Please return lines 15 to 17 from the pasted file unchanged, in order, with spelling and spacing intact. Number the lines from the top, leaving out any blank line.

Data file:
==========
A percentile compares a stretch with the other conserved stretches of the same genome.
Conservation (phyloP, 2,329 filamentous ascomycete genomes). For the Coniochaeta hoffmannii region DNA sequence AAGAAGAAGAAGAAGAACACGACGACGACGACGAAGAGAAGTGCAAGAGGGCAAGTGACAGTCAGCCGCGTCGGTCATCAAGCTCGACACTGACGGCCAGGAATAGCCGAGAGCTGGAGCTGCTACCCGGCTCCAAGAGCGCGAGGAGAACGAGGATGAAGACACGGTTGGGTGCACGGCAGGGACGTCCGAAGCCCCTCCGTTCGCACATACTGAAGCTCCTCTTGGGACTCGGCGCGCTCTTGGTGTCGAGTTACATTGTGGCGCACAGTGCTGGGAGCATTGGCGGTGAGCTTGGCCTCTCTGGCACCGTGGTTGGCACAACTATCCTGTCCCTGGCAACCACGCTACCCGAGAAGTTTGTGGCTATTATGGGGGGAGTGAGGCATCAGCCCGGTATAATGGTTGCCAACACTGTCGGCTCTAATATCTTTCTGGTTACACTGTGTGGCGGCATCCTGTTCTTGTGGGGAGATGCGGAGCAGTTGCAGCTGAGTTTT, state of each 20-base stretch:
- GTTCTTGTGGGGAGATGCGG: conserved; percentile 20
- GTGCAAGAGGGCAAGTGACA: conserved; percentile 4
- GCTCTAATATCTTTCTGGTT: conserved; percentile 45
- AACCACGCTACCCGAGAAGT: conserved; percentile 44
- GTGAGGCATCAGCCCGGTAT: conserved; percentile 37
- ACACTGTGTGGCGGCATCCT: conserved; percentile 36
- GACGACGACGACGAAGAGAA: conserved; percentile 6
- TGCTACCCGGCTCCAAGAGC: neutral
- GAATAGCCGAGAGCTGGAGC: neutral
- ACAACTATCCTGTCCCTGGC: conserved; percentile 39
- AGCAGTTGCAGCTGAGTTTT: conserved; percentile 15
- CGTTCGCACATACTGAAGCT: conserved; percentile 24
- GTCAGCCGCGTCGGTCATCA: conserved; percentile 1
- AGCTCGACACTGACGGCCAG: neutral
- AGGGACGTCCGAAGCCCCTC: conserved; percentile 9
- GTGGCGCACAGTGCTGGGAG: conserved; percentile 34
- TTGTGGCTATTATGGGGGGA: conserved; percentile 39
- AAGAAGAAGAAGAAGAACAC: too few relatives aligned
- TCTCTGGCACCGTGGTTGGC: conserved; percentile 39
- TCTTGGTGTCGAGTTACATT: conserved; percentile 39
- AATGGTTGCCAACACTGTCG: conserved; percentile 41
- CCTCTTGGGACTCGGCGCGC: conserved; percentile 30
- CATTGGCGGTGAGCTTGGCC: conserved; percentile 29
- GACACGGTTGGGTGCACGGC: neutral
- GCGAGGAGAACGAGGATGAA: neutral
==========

- GTCAGCCGCGTCGGTCATCA: conserved; percentile 1
- AGCTCGACACTGACGGCCAG: neutral
- AGGGACGTCCGAAGCCCCTC: conserved; percentile 9